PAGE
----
A great deal has happened since the Gay Police Association (GPA) was founded in 1990.
Indeed, it is difficult – and sometimes painful – to reflect on just how different societal attitudes were towards LGBTI rights 25 years ago, or the struggles our community has had to endure to arrive at where we are now. Acceptance seldom comes easily, and there can be little doubt that progress has been hard-fought.
This is particularly true within the police service, something Alan Sneddon – the current chair of the GPA – made clear during a speech he gave at a recent Out in Glasgow meeting on the history of his organisation.
The GPA was founded a quarter of a century ago, but the details of its early days are still shrouded in mystery. In 1990, it was an unofficial organisation, not supported by the police forces and forced to live in constant fear of the media exposing those involved. In reminding his audience of the hostility of the mainstream media (including more respectable titles such as The Independent) Sneddon referred to Marc Burke’s book, Coming Out of the Blue, the only record of the early days of the GPA and a stark testimony of what being gay meant for individuals living in the 1980s and early 1990s.
The police service itself distrusted “outside” organisations, and the early meetings were held secretly in pubs – mainly in London. The degree to which identities had to be protected seems shocking now, but in the early 1990s it was simply an accepted reality. Attitudes were to change, however, and Sneddon referred to a number of key events that had a powerful impact on the police service and its approach to minorities – leading eventually to the GPA’s acceptance and recognition.
The first of these was the murder of Stephen Lawrence in 1993, after which a lengthy inquiry concluded that the Metropolitan Police was institutionally racist, sexist and homophobic. It shook the police service to its foundations, and forced it to address issues that had for too long been overlooked. It also led to the recruitment of more minority members; while this was aimed chiefly at “visible” underrepresented minorities such as women and people of particular ethnic backgrounds , nonetheless a marker had been laid down.
A second event that proved instrumental in forcing change was the bombing of the Admiral Duncan. It challenged the police into reconsidering how they treated people who might be LGBTI – in particular, being aware of the dangers of outing people. The incident led to the police service becoming more sensitive to addressing issues of homophobic hate crime, and diversity training (NEOTS) was rolled out.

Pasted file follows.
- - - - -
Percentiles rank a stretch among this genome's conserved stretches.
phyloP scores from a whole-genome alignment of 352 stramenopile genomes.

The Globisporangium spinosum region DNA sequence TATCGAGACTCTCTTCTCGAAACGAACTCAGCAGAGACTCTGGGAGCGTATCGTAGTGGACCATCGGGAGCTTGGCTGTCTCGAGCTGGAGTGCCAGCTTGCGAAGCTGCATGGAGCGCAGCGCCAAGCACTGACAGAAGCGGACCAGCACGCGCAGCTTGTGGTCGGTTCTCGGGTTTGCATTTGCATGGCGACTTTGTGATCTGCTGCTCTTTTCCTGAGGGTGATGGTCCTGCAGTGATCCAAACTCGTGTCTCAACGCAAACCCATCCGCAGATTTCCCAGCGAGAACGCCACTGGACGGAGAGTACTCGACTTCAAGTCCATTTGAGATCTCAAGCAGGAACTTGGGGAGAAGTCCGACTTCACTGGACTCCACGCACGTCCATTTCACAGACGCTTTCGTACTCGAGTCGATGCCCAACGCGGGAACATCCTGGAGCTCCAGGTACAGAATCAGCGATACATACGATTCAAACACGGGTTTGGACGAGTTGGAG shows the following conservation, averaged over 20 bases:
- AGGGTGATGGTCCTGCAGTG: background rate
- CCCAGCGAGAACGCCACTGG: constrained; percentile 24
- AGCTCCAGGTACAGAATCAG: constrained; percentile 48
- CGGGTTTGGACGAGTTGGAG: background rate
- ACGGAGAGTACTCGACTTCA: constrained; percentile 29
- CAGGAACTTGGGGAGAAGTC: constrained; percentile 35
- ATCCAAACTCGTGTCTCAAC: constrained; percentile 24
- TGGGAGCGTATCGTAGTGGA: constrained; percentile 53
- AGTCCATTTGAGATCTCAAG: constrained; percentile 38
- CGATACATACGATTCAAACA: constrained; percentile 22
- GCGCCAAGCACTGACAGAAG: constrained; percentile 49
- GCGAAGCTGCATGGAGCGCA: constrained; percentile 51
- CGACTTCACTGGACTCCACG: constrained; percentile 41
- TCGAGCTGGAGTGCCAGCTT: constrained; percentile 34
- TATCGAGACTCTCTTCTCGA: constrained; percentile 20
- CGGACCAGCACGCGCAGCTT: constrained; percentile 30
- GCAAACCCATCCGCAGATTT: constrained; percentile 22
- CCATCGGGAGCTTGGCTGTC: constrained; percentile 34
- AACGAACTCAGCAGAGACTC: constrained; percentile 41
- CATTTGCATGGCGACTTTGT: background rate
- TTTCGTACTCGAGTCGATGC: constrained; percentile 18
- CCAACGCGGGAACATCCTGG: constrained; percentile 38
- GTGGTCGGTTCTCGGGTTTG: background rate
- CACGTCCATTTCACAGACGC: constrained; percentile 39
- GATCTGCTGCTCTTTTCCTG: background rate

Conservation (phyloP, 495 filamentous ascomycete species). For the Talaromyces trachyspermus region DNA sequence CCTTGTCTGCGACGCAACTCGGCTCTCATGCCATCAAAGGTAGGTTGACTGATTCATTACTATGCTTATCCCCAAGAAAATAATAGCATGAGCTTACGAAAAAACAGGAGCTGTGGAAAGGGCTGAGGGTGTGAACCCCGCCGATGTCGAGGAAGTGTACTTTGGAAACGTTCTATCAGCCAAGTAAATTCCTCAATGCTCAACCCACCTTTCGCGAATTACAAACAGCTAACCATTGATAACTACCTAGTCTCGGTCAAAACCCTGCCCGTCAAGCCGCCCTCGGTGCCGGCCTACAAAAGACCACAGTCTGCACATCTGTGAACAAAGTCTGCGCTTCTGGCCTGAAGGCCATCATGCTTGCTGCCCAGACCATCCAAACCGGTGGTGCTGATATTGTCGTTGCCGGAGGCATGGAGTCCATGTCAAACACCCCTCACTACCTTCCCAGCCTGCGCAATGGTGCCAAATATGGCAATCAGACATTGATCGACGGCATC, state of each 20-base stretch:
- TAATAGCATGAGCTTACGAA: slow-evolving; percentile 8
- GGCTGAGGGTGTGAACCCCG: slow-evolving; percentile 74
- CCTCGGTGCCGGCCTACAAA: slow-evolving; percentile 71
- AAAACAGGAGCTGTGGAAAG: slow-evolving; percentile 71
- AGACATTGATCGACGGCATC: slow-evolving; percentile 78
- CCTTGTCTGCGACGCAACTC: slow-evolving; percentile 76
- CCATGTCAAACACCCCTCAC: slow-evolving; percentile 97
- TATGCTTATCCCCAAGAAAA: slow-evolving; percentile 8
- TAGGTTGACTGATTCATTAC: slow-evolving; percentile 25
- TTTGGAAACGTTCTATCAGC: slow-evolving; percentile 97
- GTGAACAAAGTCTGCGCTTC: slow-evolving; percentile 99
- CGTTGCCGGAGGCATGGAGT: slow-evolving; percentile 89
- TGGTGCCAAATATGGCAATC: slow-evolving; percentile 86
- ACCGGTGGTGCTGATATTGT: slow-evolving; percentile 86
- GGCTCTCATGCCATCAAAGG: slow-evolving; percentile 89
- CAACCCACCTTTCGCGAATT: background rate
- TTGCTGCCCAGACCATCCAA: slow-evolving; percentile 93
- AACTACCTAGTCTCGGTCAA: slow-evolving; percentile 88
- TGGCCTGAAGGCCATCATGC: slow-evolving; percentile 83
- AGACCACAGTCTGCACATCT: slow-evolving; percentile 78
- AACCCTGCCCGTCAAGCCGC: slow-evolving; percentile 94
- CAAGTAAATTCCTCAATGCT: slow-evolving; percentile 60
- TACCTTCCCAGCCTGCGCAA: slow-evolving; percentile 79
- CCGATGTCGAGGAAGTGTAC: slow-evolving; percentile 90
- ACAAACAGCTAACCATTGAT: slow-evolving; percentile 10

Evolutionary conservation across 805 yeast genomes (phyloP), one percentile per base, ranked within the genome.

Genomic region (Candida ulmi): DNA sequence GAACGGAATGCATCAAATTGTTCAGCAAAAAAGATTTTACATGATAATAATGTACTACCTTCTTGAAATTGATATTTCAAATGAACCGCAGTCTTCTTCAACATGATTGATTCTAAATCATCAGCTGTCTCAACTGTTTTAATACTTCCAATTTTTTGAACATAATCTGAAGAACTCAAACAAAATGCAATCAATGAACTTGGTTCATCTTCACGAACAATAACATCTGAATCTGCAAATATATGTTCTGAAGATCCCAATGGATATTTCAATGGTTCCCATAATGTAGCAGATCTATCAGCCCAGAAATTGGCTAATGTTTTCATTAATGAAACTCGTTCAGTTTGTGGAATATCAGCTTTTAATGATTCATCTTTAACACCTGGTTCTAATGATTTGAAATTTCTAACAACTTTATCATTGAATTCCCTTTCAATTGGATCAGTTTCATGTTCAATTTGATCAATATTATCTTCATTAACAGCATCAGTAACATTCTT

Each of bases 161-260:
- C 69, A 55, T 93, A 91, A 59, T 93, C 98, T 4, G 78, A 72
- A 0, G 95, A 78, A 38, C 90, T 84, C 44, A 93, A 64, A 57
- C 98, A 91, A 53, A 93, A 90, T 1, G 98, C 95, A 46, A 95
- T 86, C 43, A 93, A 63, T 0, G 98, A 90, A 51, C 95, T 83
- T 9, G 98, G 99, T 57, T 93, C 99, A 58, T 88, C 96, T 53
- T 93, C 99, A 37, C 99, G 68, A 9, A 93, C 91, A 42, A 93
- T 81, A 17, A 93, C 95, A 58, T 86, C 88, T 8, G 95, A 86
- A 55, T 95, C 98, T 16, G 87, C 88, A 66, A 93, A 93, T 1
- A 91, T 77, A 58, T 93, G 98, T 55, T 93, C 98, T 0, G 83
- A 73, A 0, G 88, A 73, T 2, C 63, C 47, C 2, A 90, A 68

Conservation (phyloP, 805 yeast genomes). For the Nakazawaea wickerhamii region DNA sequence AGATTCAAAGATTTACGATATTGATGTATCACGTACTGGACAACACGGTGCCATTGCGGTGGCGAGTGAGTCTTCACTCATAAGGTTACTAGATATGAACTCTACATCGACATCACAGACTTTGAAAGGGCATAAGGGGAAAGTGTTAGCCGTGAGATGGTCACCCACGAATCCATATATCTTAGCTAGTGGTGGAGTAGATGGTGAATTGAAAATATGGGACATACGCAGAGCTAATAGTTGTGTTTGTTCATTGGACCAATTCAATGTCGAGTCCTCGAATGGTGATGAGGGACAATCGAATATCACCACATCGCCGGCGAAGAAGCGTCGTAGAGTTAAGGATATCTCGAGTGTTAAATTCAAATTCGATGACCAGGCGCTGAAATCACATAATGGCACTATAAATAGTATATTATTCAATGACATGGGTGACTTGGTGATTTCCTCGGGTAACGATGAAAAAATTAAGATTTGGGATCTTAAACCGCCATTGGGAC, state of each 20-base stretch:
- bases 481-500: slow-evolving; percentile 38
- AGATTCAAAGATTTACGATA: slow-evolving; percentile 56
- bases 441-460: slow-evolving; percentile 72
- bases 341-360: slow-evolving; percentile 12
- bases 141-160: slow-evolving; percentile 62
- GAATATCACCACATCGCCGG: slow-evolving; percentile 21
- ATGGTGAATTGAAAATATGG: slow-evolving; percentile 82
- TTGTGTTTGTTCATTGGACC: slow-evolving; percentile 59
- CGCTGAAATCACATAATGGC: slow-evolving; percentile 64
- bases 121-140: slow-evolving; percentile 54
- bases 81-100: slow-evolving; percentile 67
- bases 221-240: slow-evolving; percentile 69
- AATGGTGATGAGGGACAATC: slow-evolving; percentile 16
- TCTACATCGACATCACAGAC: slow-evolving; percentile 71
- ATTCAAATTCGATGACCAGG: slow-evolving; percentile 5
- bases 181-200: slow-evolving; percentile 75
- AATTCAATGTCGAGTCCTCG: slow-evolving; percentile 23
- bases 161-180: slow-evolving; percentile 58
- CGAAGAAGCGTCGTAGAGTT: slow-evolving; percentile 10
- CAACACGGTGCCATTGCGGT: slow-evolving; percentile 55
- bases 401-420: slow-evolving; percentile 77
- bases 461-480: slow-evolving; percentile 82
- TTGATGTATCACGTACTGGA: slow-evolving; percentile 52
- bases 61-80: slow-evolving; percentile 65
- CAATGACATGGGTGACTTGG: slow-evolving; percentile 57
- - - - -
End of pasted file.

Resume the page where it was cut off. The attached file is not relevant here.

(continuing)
In 2003, new sexual orientation regulations required organisations to become more inclusive. Duties in relation to protecting staff were effectively imposed on a police service still struggling to adjust to the Stephen Lawrence judgement. To its credit, the service responded positively and in the same year the GPA took part in its first ever Pride parade (in London). Sneddon himself was the first police officer from Scotland to ever take part in a Pride march, and at subsequent Prides more officers turned out in uniform – sometimes to the consternation of some colleagues, but a statement had been made.
The GPA had evolved from a secretive, unsanctioned organisation to an official unit campaigning for equality and, for many, a symbol of hope. More significantly, it had raised the profile of both its own work and the cause of LGBTI equality.
Even then, media attempts to discredit the GPA were ongoing. In spite of its newly found recognition, the GPA still had many battles to fight. As social attitudes towards LGBTI rights and inclusion generally softened, the media hostility subsided. The GPA became not only a visible organisation calling for inclusion, but a respected support network and a source of help and advice for LGBTI people and their families – for those working within the police as well as many from outside it.
A measure of how effective the GPA has been can perhaps be demonstrated by a recent inclusion and equality report into staff attitudes. In relation to the inclusion categories, there was a much higher response rate from LGBTI people and there is a general feeling that, while more progress has yet to be made, LGBTI employees broadly feel accepted and supported in the workplace.
Perhaps because of the advances that have been made in recent years, in 2014 the GPA in England and Wales opted to dissolve and replace itself with staff support networks. However, the GPA continues to make the case for inclusion and acceptance – and ensuring that the police service becomes an even better place for LGBTI people to work – with its efforts being rewarded by winning its category at this year’s LGBTI Awards and Icon Awards events.
Where does the GPA go from here? Where will it be in another 25 years’ time? As far as Sneddon is concerned, the GPA will be around for as long as it is needed to “be visible for changing attitudes”.
Alan Sneddon was speaking at an Out in Glasgow meeting on Thursday 26th November 2015.